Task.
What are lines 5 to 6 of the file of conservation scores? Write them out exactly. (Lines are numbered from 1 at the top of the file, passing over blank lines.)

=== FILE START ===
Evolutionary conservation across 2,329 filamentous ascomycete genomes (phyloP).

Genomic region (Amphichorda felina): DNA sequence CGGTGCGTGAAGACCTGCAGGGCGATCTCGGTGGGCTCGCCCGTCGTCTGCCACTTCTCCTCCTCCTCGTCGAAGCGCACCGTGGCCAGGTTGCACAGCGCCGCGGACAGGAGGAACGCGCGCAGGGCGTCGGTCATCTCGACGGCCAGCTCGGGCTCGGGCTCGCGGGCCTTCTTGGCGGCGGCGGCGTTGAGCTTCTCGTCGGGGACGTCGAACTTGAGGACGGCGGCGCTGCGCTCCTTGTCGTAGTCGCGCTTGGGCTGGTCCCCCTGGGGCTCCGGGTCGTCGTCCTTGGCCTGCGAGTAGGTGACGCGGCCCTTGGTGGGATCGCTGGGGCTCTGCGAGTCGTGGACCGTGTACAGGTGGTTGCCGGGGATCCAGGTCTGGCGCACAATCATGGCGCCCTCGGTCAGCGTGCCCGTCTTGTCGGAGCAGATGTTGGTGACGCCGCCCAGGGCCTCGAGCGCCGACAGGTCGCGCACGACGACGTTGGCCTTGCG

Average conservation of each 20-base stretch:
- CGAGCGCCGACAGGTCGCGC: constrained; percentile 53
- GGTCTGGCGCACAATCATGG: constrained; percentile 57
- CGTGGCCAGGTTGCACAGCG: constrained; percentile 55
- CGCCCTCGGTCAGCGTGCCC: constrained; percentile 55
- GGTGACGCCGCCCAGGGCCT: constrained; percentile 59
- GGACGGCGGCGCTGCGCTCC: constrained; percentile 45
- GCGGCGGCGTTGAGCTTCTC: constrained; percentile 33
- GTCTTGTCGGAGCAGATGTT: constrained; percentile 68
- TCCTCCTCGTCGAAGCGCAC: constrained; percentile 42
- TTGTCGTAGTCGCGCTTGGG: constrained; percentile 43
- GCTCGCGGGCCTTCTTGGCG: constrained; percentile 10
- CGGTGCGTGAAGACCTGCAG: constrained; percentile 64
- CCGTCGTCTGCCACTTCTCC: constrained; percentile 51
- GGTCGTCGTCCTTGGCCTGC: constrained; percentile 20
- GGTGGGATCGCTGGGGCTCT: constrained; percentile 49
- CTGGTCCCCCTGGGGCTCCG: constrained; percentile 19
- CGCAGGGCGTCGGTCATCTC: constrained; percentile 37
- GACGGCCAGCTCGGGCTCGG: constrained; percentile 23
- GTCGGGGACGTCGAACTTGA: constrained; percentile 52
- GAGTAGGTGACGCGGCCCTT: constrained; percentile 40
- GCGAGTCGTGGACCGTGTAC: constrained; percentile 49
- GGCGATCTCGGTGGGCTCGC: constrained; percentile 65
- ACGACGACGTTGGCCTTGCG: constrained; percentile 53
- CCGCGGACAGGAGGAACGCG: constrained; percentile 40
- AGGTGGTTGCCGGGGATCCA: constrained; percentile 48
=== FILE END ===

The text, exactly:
- GGTCTGGCGCACAATCATGG: constrained; percentile 57
- CGTGGCCAGGTTGCACAGCG: constrained; percentile 55